Last November, I was sent to Beijing to talk about my work. This was one of these "fly halfway around the world and see a conference room" trips, but we did get to see a little of Beijing. Also, for whatever reason, our flight to Beijing was routed across the east coast of Greenland, over the Barents Sea, and Siberia, approaching Beijing from the northwest, whereas our return flight was routed east over eastern Siberia, the Bering Sea, Alaska, Northwest Territories, Manitoba, Ontario, and south into Dulles. So
I actually got to fly around the world!
The journey started Monday Morning. Even though the flight from Dulles was mid--day, I left Baltimore really early to avoid the worst of the Dulles traffic. I also drove via Frederick and Leesburg and used the Greenway to reach dulles from the northwest. This to avoid the Capital Beltway. As I approached Dulles, I could see the work on Phase 2 of the Silver line well in progress. I parked, went into the terminal, and checked in. Because it was an international flight, United wouldn't let me check in on-line, and when I got to the airport, the kiosk wouldn't check me in until a human saw the Chinese visa in my passport. Once checked in I went downstairs and did the security check, which wasn't too obnoxious and then went to the little subway train (rubber tires on concrete tracks) that goes to the midfield concourse.
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Once out at the concourse, I found the United Club nearest my gate (finally got to use this AGR Select Plus perk), and hung out there and had breakfast and did some work while I waited for my flight to load.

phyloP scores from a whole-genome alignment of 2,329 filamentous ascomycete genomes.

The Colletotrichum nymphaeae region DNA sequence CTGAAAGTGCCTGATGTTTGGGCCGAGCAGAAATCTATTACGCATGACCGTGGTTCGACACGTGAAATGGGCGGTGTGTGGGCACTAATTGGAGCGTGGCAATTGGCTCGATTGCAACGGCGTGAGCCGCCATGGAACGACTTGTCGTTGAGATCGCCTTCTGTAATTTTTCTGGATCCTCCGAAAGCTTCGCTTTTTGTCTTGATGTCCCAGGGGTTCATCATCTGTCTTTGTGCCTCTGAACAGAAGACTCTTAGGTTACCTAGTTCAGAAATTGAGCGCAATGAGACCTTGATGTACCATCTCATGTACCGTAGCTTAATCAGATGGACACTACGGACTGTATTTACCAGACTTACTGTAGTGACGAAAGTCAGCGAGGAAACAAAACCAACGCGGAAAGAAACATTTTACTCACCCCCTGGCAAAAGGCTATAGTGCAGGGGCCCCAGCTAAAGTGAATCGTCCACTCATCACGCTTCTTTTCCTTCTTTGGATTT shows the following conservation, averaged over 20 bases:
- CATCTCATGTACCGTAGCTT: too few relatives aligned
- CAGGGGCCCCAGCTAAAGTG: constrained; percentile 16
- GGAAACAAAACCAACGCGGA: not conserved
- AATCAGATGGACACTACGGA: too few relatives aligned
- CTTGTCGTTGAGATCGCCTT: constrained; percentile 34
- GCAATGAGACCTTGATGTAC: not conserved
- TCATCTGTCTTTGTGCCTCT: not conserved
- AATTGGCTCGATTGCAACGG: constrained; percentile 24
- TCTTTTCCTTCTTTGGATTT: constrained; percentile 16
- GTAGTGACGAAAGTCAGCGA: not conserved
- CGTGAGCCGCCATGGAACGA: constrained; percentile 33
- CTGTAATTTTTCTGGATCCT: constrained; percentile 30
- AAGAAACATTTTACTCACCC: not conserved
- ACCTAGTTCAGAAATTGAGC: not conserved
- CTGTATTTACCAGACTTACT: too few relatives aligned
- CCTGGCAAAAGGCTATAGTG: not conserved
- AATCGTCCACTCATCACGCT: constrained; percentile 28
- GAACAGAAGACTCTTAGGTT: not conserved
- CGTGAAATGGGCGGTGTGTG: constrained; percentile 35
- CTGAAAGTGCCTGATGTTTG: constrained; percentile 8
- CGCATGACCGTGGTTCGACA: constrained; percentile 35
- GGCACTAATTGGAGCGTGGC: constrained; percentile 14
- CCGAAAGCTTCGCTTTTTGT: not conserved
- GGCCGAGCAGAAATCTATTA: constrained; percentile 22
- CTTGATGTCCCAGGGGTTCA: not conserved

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As I headed to the gate, I found my colleagues checking out the stuff in the duty-free shop, and then we boarded our 787. I had sprung the extra cash for Economy Plus, worried that I might not survive a 14 hour flight in regular economy. My setup was great - I had the whole row to myself! That's even better than a little extra legroom.
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The flight was remarkably smooth, and I think the 787 with the increased cabin pressure made the flight more tolerable. I liked the big windows, but the electronic dimmer was a bit of a nuisance. I must have messed up my Netflix offline downloads to my tablet, because I wasn't able to view the movies I had downloaded, but United had enought of a variety that I was able to kill some time watching a couple of decent movies. They also fed us a lunch/diinner that was all right but made the pre 2000 coach meals we all complained about seem like the finest gourmet cuisine.
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In addition to that meal, we were given a "turkey sandwich" in the middle of the flight that was a small roll and one small slice of turkey. I guess it helped regulate blood sugar or something, but they shouldn't have wasted their time, A Clif bar would have been just as good. Free beverages included wine and beer; the wine was tolerable plonk, nothing to write home about, but, in moderate quantities, useful to helping one sleep. We also got a "breakfast before arrival. It was OK on the outbound flight, totally inedible on the return flight. Don't ever complain about Amtrak diver food until you try what the United Airlines commissary in Beijing Airport whips up.